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Mediation Training to Improve Police Social Interaction Skills

The February shooting death of an unarmed West African immigrant, Amadou Diallo, in
hail of 41 bullets fired by four white New York City Police (NYPD) has focused attention on
mistreatment of people of color by police not only in New York but throughout the United States.
The shooting prompted daily protests in front of NYPD headquarters at which more than 1000
people were arrested. Although the protests ended when the officers were indicted for second
degree murder in late March, attention on the shooting has not ceded. The Attorney General for
the state of New York and the United States Commission on Civil Rights are conducting an
inquiry of the Diallo tragedy and the many complaints of racially motivated policing by New York
City Police officers.

The Diallo tragedy has spawned a variety of NYPD initiatives to prevent a similar
re-occurrence. These include efforts to recruit African-Americans and Latinos into NYC Police
ranks and the naming of an African-American to head the specialized police unit to which the four
officers who shot Diallo belonged. Another initiative is of interest to dispute resolution
professionals; that of providing officers with wallet-size, palm cards which instruct them to
behave politely. For example, the cards urge officers to say hello, please, thank you, sir and
ma’am among other socially acceptable terms. The palm cards go on further to urge cops to
“Respect each individual, his or her cultural identity, customs and beliefs.” (New York Times,
April 17, 1999, p.A1) Not long after the issuance of the cards, the NYPD will print and distribute,
to civilians, a 24-page booklet/brochure entitled “Your Rights and Responsibilities When
Interacting with the Police
.” Both the palm cards and brochures are in response to the Diallo
tragedy– a fiery shooting that has turned attention to social interaction skills of police officers.(1)

Many argue that the negative effects of “zero-tolerance policing” in New York City
explain the Diallo tragedy. NYPD officers targeted minorities for no other reason than their skin
complexion and/or ethnicity. Notwithstanding this phenomenon’s negatives, that some police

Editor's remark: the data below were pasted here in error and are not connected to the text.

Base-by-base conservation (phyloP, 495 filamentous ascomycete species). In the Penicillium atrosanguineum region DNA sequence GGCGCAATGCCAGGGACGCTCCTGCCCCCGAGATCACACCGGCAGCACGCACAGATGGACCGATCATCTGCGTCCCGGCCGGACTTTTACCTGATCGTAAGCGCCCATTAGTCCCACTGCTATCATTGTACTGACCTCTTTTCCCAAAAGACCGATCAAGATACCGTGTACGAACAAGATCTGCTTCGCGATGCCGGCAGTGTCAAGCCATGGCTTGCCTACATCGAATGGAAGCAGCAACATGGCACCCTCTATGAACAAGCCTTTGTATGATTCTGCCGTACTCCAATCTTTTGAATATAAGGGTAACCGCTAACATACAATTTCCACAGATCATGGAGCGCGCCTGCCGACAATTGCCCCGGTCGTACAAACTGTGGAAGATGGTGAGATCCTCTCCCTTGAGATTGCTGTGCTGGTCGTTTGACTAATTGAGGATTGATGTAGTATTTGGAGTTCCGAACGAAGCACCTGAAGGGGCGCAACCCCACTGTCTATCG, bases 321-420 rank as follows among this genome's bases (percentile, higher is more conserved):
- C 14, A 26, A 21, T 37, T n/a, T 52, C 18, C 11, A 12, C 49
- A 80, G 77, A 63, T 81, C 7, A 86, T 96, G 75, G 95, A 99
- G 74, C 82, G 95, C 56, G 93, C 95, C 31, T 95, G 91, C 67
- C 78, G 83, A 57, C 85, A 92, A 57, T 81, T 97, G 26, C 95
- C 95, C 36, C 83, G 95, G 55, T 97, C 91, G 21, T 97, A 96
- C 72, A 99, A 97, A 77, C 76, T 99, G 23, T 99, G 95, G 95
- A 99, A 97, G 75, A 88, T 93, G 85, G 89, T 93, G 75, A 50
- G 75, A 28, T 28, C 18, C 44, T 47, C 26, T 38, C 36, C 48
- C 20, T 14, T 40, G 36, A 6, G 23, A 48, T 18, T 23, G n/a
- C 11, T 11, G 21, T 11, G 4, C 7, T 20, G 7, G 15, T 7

officers need to be told that “please,” “thank you,” “sir,” and “ma’am” are appropriate salutations
for social interaction is what many, including police department insiders, say has
fueled marked poor citizen-police relations in New York.(2) In an April 19, 1999 New York Times
editorial, the NYPD police commissioner implied that many New Yorkers who have had negative
interactions with the police point to a lack of civility exhibited by the officer.

Role for Dispute Resolution

Dispute resolution professionals can help alleviate the problem of negative police-citizen
interaction where the officer’s social skills are at fault. This can be done provided that an officer
does not have other serious shortcomings (i.e., harbors racist views or employs a “John Wayne”
style of policing).

At a minimum, dispute resolution professionals can administer social interaction training
workshops to patrol police officers. Training of this type would incorporate mediation skills such
as use of “I” messages, introspection, active listening, and cognizance of one’s own body

I train patrol police officers not only in mediation skills but, also to become mediators.
After all, patrol police officers encounter countless interpersonal disputes. Handling these
disputes requires social interaction expertise on the part of the police officer. Notwithstanding
that, etiquette, diversity, and sensitivity training absolutely contribute to this expertise, let us
consider the potential contribution of mediation training.

There is distinction between a patrol police officer receiving training that enables him/her
to refer a dispute to a mediation center and a police officer receiving training which will enable
him/her to function as a mediator. The latter training will best insure that the officer is given skills